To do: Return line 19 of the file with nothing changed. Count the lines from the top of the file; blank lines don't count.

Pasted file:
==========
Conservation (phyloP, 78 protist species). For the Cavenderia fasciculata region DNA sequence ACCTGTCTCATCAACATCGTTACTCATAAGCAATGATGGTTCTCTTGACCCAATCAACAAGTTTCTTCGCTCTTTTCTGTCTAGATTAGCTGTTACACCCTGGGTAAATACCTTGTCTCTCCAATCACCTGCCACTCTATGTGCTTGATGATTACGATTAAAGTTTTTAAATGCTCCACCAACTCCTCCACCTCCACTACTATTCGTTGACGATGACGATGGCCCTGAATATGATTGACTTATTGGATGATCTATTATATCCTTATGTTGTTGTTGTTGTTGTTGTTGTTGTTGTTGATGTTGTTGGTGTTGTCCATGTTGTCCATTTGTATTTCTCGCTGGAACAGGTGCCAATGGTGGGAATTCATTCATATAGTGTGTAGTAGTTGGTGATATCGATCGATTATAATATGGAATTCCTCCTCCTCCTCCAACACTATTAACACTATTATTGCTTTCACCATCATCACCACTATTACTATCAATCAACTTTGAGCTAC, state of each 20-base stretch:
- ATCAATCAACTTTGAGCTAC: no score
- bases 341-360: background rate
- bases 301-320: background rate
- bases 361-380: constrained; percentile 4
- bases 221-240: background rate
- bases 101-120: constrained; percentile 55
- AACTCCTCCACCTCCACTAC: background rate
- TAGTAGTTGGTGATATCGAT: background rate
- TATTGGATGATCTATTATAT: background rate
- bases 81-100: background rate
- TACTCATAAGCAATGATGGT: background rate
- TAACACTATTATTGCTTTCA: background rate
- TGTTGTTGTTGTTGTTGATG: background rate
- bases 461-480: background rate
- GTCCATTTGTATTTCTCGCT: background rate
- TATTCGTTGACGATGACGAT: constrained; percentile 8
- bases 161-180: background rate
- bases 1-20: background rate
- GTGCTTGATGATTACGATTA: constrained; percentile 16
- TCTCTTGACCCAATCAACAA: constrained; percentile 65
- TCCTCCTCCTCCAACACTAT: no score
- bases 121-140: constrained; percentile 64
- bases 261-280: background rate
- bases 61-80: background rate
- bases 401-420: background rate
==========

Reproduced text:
- bases 1-20: background rate